As he grew older Senaka moved on to use rather solid and semi-solid shapes and figures in his paintings. His painting titled, ‘Three Fishes’ has used a lot of semi-solid shapes. Painted in 1967 this particular work of art stands out among his ‘best’ works. His painting, ‘Drummers’ is also another painting that contains a lot of solid three-dimensional shapes. Different variants of blue, black, and white are used in perfect balance to create the masterpiece, ‘The Brahmins and the Snakes’. 

Young Senaka was a master in terms of experimenting and being on a constant creative exercise. This thirst and eagerness to explore new horizons in the field of art quite expectedly led Senaka to arrive at his ‘golden era’ as a painter. He started painting nature scenes using curved shapes and light colours and most of his popular, valued, and much-appreciated paintings of flowers, animals, trees, waterfalls, streams, and ponds belong to this era. Perfect examples of Senaka’s golden-era paintings are ‘By the Lotus Pond’ and ‘Flamingos’. Coherent and incoherent shades of colours mixed with white have been used to create natural postures of animals, intricately as well as in an aesthetically pleasing way. The paintings ‘Blue Deer’, ‘Pelicans’, ‘Cattle Grazing’, ‘Leopard’, ‘Cock Birds’, ‘Cats’, and ‘Water Buffaloes’ show the passion Senaka has towards wild fauna and how he has used those feelings to birth perfect works of art. Circular shapes, familiar shades of colour, and coherent and incoherent colours have been used in perfect balance to create these masterpieces. 

The paintings ‘With Nature’, ‘Flight of the Pelicans’, ‘Manchurian Cranes’, and ‘Ibis’ are some of the fine examples of how Senaka’s creative affair with colours has resulted in perfect specimens of art.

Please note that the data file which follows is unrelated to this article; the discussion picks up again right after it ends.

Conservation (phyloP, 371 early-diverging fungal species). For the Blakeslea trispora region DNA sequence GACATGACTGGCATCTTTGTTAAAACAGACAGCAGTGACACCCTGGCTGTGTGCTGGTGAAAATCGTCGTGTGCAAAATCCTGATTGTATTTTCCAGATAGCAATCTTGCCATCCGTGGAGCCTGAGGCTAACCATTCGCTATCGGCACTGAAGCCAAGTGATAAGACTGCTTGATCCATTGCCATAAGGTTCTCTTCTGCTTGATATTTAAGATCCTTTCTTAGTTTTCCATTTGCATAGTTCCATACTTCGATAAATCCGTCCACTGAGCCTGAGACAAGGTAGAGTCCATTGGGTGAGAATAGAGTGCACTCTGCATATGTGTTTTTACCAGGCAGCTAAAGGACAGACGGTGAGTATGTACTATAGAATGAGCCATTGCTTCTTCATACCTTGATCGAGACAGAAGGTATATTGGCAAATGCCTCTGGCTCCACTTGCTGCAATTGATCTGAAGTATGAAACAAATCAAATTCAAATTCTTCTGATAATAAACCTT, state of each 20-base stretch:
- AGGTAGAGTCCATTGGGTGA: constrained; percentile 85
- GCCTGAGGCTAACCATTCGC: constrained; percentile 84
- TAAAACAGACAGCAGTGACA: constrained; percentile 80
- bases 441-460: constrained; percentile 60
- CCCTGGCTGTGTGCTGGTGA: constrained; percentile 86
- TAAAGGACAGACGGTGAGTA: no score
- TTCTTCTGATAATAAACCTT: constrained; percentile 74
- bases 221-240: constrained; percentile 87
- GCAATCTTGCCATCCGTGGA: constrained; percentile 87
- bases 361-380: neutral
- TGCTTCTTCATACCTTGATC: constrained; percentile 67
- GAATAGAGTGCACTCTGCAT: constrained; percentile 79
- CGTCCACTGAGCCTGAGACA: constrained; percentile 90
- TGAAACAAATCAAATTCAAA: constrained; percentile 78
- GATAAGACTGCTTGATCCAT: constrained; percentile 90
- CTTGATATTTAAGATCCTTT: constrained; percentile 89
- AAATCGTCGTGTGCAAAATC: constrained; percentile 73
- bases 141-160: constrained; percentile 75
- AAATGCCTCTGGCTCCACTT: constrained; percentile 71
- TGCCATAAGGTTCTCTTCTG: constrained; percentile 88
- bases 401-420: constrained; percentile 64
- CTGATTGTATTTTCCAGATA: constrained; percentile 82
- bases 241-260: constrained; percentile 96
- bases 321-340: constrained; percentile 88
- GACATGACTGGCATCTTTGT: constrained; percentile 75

His artwork titled, ‘Lord Krishna’ has taken a rather different path to his familiar style, incorporating free lines and a new range of colours. 

Some of the fine examples of Senaka’s paintings based on human figure are; ‘The Way of the Cross’, ‘Ghost Hunters’, ‘The Rebellion of the Buddhist Nun’, ‘The Renunciation’, and ‘Mara Yuddaya’. 

Senaka is undoubtedly one of the living treasures of artists the Sri Lankan artsphere is privileged to have. He constantly uses natural beauty as his muse and wants to familiarise the feelings of bliss he feels when he is one with nature. He strives to spread positivity rather than picking themes of grave and pressing matters. He wants his art to be enjoyed by everyone. He doesn’t target a specific art savvy or educated or elite audience. From a university professor to a street sweeper, anyone can appreciate his art since they contain something for everyone. The success he attracts both locally and internationally is not just personal to him but helps to put Sri Lanka on the global art scene. May he live long and continue to work the brush as long as he is capable to create much more fascinating works of art of the highest quality. 

(Translated by Sanuj Hathurusinghe)  

By Chandana Ranaweera | Published: 2:00 AM Apr 3 2021